No, the EU Hasn’t Banned Self-custody Crypto Transfers Over €3,000

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  • Fake news circulated last week claiming the EU had banned crypto-crypto transactions over €3,000
  • The truth remains unchanged from when the EU initially proposed extending traditional financial regulations to crypto transactions
  • Only transactions involving fiat currencies or those involving third-party hosted wallets are affected

Fake news was doing the rounds last week that the European Union (EU) has banned crypto-crypto transactions over €3,000 in value between non-custodial wallets. The truth, however, is the same as it was when the EU first considered extending traditional financial regulations relating to cryptocurrency transactions: only transactions involving exchanges or wallets hosted by a third party are affected. The fear-mongering developed following an EU meeting in which certain elements of the new provisions were amended ahead of wider implementation, leading to some misunderstanding the impact of those changes.

€1,000 Rule Scrapped for Non-custodial Wallets

The issue over monitoring of crypto payments began in 2019 when EU regulators first mooted the idea of implementing certain traditional financial rules within the crypto sector. This led to a proposed ban on non-custodial or self-hosted crypto wallets in 2021, but this was abandoned last year due to its impact on innovation.

There was, instead, a €1,000 transaction threshold implemented on transfers from self-hosted wallets to custodial (third party) wallets before identity verification was required, but this was debated at a meeting between the European Union’s Economic and Monetary Affairs Committee and the Civil Liberties, Justice and Home Affairs Committee, where a majority of the European Parliament’s lead committees scrapped the limit from self-hosted crypto wallets as part of new anti-money laundering laws.

The same isn’t true for crypto exchanges operating as crypto asset service providers (CASPs) in the EU, which must conduct identity verification checks, known as “customer due diligence,” for users engaging in transactions exceeding €1,000. These checks are aimed at preventing anonymous transactions and ensuring transparency in crypto-related activities.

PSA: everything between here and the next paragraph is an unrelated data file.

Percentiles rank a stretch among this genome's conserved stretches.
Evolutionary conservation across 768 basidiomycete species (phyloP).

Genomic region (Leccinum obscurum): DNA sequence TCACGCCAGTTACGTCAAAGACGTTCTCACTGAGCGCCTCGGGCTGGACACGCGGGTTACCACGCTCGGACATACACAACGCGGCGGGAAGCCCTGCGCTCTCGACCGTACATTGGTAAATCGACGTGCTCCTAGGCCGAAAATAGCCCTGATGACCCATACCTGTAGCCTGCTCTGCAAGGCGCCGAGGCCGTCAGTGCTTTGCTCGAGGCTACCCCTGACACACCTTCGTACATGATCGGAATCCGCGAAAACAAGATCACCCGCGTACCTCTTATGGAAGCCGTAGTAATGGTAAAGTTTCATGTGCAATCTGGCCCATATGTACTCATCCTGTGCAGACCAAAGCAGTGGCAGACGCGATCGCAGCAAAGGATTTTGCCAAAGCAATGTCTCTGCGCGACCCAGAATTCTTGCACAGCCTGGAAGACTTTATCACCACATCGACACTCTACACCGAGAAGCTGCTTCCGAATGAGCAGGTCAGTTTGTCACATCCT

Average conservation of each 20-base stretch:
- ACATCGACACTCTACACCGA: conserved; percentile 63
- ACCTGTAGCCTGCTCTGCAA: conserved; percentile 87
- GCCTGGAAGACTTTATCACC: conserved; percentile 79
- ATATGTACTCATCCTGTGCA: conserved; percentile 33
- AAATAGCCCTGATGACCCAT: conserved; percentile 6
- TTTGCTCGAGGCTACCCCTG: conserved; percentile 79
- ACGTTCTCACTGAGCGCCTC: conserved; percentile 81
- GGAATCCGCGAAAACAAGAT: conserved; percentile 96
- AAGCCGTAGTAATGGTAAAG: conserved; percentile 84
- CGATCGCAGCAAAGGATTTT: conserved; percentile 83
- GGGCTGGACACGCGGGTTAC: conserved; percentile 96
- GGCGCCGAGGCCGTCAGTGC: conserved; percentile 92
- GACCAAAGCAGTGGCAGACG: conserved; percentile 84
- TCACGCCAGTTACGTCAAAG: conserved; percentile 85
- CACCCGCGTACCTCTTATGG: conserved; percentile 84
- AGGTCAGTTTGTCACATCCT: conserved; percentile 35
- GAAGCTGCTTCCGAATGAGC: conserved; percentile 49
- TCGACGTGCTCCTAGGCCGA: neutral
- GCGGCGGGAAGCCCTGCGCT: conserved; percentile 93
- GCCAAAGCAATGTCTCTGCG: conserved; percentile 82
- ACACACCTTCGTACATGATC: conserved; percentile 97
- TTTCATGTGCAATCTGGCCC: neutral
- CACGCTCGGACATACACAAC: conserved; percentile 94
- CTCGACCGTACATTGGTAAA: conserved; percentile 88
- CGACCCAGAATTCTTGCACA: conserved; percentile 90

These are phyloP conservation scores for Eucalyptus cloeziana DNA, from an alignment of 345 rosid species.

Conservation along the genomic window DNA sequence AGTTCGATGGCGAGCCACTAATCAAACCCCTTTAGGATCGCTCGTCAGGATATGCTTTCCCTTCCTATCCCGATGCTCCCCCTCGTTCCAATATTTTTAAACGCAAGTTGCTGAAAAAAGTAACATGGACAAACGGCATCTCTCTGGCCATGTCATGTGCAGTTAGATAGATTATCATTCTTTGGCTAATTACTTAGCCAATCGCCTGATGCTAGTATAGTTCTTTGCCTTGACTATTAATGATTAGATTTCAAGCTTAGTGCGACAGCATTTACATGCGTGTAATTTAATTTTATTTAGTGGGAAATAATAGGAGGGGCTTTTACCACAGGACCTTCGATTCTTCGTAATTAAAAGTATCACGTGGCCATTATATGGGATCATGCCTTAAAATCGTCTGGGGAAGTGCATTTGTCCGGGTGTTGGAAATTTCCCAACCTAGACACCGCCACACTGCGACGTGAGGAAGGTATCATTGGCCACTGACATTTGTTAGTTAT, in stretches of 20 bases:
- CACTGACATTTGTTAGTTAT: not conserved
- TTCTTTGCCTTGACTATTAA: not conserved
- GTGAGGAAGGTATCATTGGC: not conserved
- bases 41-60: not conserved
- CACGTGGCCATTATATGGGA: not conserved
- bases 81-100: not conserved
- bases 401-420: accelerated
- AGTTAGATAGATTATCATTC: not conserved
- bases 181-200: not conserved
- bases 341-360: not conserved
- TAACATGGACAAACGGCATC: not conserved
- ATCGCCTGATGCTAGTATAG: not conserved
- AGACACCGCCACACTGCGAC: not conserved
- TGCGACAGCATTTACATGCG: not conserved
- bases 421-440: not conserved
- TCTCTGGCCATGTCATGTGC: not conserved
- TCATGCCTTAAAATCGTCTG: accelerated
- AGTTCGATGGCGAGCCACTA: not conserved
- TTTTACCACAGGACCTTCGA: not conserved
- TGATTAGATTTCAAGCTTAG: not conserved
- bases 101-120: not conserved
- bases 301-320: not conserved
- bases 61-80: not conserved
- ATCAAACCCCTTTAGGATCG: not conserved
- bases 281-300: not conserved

Furthermore, the regulations explicitly prohibit CASPs from providing accounts to anonymous users or facilitating transactions involving privacy coins like Monero (XMR), which are designed to conceal transaction details, with the member countries aiming to enhance transparency and accountability within the crypto industry and mitigate the risks associated with illicit activities such as money laundering and terrorist financing.

CASPs Must Take “Mitigating Measures”

In addition to identity verification measures, CASPs are also required to implement “mitigating measures” for transfers between their platform and self-custody wallets, where users control their private keys. These measures may include verifying the identity of exchange wallet holders involved in transactions with self-custody wallets, ensuring that funds are traced and accounted for effectively.

Moreover, the legislation imposes limits on cash payments, with EU member states empowered to establish lower thresholds based on their discretion. Anonymous cash payments above specified amounts beginning at €3,000, are strictly prohibited to prevent potential misuse of cash transactions for illicit purposes. This was mistaken by some as being an attempt to thwart transactions between non-custodial crypto wallets, but these fears were tackled by those with knowledge of the regulations:

The Anti-Money Laundering Regulation (AMLR) is expected to be fully operational within the next three years, pending approval from both the EU Council and the European Parliament plenary.


The approval process is slated to occur during the next parliamentary session scheduled for April 10, marking a significant step toward strengthening regulatory oversight and combating financial crimes in the cryptocurrency ecosystem.